You know when you have a guilty thought and you can’t share it with anyone. And then, quite by chance, someone repeats that thought back at you – and you feel relieved, ashamed and a little bit angry all at the same time?
Well I felt like that yesterday. I’d been very excited all morning as I was on Money Box, I’d done my bit on the show and was being shown round the BBC building by Paul Lewis’ assistant Janet (with my son and the other guest – Katie Evans of SMF).
Katie and I were talking about how the SMF had had trouble engaging with politicians and how the political agenda was dominated by just one idea – that we could make everyone capable of taking financial decisions for themselves.
And then the penny dropped, this was what had so frustrated me when I’d spoken with Harriet Baldwin earlier in the autumn and this was what I couldn’t understand about pulling the defined ambition project.
I realised what had been blindingly obvious to me – but I just couldn’t accept, that financial empowerment can become an ideological cul-de-sac.
It’s such heresy, especially in a firm such as ours , where making people more engaged, and better educated is considered the sine qua non of “financial empowerment”. But it’s not. It’s an evangelical thing -this personal empowerment agenda – and it’s got a lot of people under its spell.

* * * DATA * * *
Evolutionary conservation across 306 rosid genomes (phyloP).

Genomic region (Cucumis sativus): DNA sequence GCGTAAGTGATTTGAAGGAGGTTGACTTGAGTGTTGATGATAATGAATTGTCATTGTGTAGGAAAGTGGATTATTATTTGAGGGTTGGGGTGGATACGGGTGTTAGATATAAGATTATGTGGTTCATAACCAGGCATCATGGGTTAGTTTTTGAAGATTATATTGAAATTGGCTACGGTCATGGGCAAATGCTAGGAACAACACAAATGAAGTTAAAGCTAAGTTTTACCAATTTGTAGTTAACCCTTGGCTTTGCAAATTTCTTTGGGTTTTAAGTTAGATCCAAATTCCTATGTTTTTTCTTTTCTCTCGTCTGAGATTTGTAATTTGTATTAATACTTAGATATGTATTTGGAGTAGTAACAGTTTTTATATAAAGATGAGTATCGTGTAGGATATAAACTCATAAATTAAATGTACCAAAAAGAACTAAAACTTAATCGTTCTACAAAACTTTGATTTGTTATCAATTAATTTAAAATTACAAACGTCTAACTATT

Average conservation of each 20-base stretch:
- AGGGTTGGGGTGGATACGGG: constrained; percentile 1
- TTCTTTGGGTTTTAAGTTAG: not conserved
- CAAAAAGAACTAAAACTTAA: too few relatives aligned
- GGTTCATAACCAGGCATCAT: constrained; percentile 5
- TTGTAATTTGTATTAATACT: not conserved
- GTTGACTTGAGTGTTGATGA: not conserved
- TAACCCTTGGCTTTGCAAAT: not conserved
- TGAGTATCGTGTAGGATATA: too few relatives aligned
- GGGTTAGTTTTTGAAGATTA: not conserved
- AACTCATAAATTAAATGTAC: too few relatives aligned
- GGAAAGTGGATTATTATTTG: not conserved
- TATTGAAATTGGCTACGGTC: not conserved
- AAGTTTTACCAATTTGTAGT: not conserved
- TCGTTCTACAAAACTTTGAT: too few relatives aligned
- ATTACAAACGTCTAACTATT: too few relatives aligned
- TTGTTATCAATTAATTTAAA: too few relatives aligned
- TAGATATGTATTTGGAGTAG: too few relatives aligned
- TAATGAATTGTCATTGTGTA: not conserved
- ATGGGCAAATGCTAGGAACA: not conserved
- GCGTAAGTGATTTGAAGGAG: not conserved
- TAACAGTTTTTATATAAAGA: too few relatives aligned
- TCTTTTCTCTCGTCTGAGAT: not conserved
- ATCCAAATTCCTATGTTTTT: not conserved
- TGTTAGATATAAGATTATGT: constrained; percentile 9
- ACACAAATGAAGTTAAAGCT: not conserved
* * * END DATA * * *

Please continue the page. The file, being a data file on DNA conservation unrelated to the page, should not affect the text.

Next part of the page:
These include our Chief Economic Secretary and City Minister who is (to quote Shirley Valentine) “loop the friggin’ loop” in love with making us all our own pension managers.
But I’d been sitting in the studio only a few minutes earlier, listening to Talk Talk customers being sweet talked into handing over the control of their bank accounts to plausible crooks teaching them about internet security! And I’d been listening half in awe and half in horror as I realised that the methods we use to engage and educate are precisely the methods that these fraudsters were using.
Indeed, once you have scared someone enough, you can get people to do whatever you like!
Here’s a mail I received last week from an accountancy network
late yesterday, I… received notification that six people had been arrested in relation to auto enrolment fraud allegations. I attach a copy of that article.
Whilst we are unlikely to know the facts for some period of time, there is one clear message – there are criminal implications in relation to non-compliance on auto enrolment.
I don’t know the name of the business concerned but it will be the client of some accountant somewhere in the UK. In all probability, the accountant was not even aware of the potential issues. In a sense, it doesn’t matter who it is because that someone could be you.
A lot of accountants are opting NOT to get involved in auto enrolment because there is a lot of work for no apparent return. I understand that.
However, just consider this one issue – what if the individuals above had not been arrested yesterday and that the business concerned had their accounts prepared by their accountant, accounts were signed off without any adverse issues being raised regarding compliance with regulations and then at a later date, the individuals concerned were arrested?
Let’s be clear, like or not, there is an implication for every single accountant, for every single client that has employees and in every single accounting period after the auto enrolment staging date.